Education International
Education International

OECD report highlights the importance of creative problem-solving skills

published 1 April 2014 updated 4 April 2014

The Organisation for Economic Co-operation and Development (OECD) argues that in modern societies, all of life is problem-solving. Changes in society, the environment, and in technology mean that the content of applicable knowledge evolves rapidly. Adapting, learning, daring to try out new things and always being ready to learn from mistakes are among the keys to resilience and success in an unpredictable world. Education International (EI) firmly supports the idea that students must acquire these skills, as part of a quality education.

The authors of the report ask: are today’s 15-year-olds acquiring the problem-solving skills needed in the 21st century? This volume reports the results from the PISA 2012 assessment of problem-solving, which was administered, on computer, to about 85,000 students in 44 countries.

As reflected in the general results of PISA 2012, students from East Asian countries such as Singapore, Korea, and Japan, scored higher in problem-solving than students in all other participating countries and economies. Across OECD countries, 11.4 per cent of 15-year-old students are top performers in problem-solving. Top performers attain proficiency levels in problem-solving, meaning that they can systematically explore a complex scenario, devise multi-step solutions, that take into account all constraints, and adjust their plans, in light of the feedback received.

OECD uses complex measurement criteria, dividing student performance into six levels and correlating with performance in mathematics, science and reading, as well as taking into account gender, socio-economic status and migration status.

“Education International welcomes the Programme for International Student Assessment (PISA) findings, and this report, in particular, as valuable insights into learning processes well beyond simple numeracy and literacy,” said EI General Secretary, Fred van Leeuwen. “Although it may be questionable if computer based tasks, such as adjusting climate control, operating an MP3 player or finding the best travel route in an unknown city, capture the scope and meaning of creative problem- solving, this analysis nevertheless helps to situate education within a broader context and to highlight several important policy messages.”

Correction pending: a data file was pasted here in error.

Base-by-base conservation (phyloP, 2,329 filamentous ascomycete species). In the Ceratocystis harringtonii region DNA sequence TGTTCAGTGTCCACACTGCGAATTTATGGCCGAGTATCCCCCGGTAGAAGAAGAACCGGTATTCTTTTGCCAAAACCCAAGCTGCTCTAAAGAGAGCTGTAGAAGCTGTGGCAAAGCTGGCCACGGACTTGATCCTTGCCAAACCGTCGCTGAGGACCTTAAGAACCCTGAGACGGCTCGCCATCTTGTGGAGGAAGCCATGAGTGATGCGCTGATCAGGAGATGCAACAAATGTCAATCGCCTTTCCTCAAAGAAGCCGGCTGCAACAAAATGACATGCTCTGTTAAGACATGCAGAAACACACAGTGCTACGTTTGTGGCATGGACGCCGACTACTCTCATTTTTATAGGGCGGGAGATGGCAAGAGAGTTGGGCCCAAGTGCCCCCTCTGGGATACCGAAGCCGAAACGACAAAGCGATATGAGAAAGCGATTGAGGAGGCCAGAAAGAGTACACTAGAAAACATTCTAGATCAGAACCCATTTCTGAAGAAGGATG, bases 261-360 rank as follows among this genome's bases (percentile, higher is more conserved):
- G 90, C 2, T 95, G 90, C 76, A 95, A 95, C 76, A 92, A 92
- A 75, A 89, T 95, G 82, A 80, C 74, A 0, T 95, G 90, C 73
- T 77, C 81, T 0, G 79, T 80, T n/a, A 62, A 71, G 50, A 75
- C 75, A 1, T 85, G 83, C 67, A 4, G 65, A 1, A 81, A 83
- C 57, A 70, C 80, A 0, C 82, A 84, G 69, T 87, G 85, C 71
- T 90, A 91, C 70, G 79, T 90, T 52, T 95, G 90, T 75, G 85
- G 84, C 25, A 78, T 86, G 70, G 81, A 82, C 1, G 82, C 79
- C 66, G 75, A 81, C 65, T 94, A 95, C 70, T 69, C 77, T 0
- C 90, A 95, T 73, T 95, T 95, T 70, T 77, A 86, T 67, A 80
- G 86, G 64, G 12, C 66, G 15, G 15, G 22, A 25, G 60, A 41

One critical policy conclusion that emerges from the study is the need for students to be exposed to enhanced curricular diversity and creativity. The report finds that, even if there is a correlation between the overall strong performance in mathematics, reading and science and problem solving, when looking into more detail of various kinds of problem-solving skills and competences, it is clear that in some countries less successful students may demonstrate strong skills in dealing with everyday life situations and vice versa. It is clear that teaching to the standardized test is not a way towards building 21st century skills and competences, as outlined by OECD.

While there are no large differences overall between boys’ and girls’ average performance in problem-solving, some countries, which do show significant gender differences in problem-solving performance, may not be offering boys and girls equitable opportunities in education, particularly if these differences are also apparent in other subjects. Unless countries invest as much in the development of girls’ skills as they do in boys’ skills, they may lose out in the global competition for talent.

The study also highlights the importance of reducing inequities based on socio-economic background. Unequal access to high-quality education means that the risk of not reaching the baseline level of performance in problem-solving is, on average, about twice as high for disadvantaged students as it is for their more advantaged peers. The fact that inequities in education opportunities extend beyond the boundaries of individual school subjects to performance in problem-solving, underscores the importance of promoting equal learning opportunities for all.

Because current inequities have such significant consequences over the long term, the policies that aim to reduce socio-economic disparities in education can be expected to benefit the lives of students well beyond their school days.